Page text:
The data protection risks of sending group email messages

Recently the ICO fined the YMCA £7,500 for sending an email to over 150 identifiable addressees, using Cc rather than Bcc and therefore revealing the identity of the other addressees to the email. The email was addressed to those participating in a programme for people living with HIV and therefore it could be inferred that it was likely they had HIV.

The ICO found the following key areas where the YMCA failed to take reasonable steps to prevent the breach.

  • There was no written policy in place in relation to the sending of group emails
  • They failed to use an email marketing platform which would have reduced the likelihood of a disclosure
  • Completion of data protection training was not monitored
  • There were deficiencies in the YMCA’s data protection training

The starting point for the fine was £300,000 in light of the seriousness of the breach but was reduced to £7,500 on the basis the current public sector approach (preferring working with the public sector to encourage compliance, issuing fines only where they are “truly needed”).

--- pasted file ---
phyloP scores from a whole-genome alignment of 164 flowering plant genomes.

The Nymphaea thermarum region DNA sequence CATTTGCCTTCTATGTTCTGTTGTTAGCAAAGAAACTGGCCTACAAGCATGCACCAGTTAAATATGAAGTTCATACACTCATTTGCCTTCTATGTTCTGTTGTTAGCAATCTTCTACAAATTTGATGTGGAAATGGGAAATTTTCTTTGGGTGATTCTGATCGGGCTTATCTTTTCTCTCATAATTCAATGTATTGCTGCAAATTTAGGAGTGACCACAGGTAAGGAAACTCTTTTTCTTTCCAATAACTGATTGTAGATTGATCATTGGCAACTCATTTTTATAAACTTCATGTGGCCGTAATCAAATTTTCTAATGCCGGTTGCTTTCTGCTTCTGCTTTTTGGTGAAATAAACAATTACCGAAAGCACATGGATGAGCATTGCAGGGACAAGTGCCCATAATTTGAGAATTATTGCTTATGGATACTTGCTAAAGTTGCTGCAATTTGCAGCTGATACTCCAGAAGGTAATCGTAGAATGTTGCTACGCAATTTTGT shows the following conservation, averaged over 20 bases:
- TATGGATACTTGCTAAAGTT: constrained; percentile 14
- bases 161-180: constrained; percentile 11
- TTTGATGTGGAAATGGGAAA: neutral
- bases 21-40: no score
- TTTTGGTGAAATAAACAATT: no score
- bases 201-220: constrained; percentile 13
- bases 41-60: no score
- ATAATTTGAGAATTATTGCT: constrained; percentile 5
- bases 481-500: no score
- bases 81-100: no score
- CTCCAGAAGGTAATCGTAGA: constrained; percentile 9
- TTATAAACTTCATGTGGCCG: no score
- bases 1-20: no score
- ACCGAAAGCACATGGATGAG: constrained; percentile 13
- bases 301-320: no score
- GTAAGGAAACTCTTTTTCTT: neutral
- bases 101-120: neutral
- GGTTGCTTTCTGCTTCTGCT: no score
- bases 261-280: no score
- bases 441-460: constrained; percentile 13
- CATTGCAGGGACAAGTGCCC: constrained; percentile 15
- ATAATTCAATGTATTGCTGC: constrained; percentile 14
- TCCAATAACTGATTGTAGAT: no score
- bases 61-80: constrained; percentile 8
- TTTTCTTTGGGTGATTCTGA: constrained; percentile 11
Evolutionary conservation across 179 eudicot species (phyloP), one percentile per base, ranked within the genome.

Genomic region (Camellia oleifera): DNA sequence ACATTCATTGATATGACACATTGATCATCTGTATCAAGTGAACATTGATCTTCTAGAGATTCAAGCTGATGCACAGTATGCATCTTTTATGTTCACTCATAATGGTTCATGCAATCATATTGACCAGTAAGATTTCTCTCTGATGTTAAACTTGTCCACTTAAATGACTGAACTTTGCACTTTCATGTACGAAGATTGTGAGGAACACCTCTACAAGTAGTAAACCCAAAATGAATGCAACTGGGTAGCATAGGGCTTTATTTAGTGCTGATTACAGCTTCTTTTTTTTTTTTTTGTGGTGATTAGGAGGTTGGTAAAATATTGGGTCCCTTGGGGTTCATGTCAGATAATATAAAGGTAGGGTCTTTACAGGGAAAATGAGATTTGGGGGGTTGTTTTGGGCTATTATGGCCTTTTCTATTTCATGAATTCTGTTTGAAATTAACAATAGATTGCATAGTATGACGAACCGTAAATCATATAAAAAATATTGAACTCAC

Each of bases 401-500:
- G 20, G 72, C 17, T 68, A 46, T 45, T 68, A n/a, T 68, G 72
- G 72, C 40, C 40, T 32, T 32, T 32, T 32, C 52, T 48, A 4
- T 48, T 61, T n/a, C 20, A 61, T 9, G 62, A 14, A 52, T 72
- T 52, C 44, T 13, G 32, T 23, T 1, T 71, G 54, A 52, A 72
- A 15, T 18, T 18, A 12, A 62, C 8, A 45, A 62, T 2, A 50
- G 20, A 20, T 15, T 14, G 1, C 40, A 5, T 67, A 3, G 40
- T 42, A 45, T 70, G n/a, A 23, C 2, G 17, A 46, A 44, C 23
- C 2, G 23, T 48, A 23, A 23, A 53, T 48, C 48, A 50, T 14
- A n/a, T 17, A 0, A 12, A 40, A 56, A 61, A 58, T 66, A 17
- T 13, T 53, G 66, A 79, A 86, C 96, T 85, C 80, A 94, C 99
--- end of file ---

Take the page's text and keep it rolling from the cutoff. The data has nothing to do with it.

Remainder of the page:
The ICO has produced guidance in relation to sending bulk email. The guidance mentions the importance of not just relying by default on using Bcc to protect privacy and instead considering whether other methods, such as mail merge, bulk mail systems or even sending separate emails are more appropriate. The guidance also stresses the importance of training staff on security when sending bulk email and on how to recall a message if it is sent in error.

Where emailing is outsourced to a processor, questions regarding the security of email addresses should be part of any initial and ongoing due diligence.

The full guidance can be found here.


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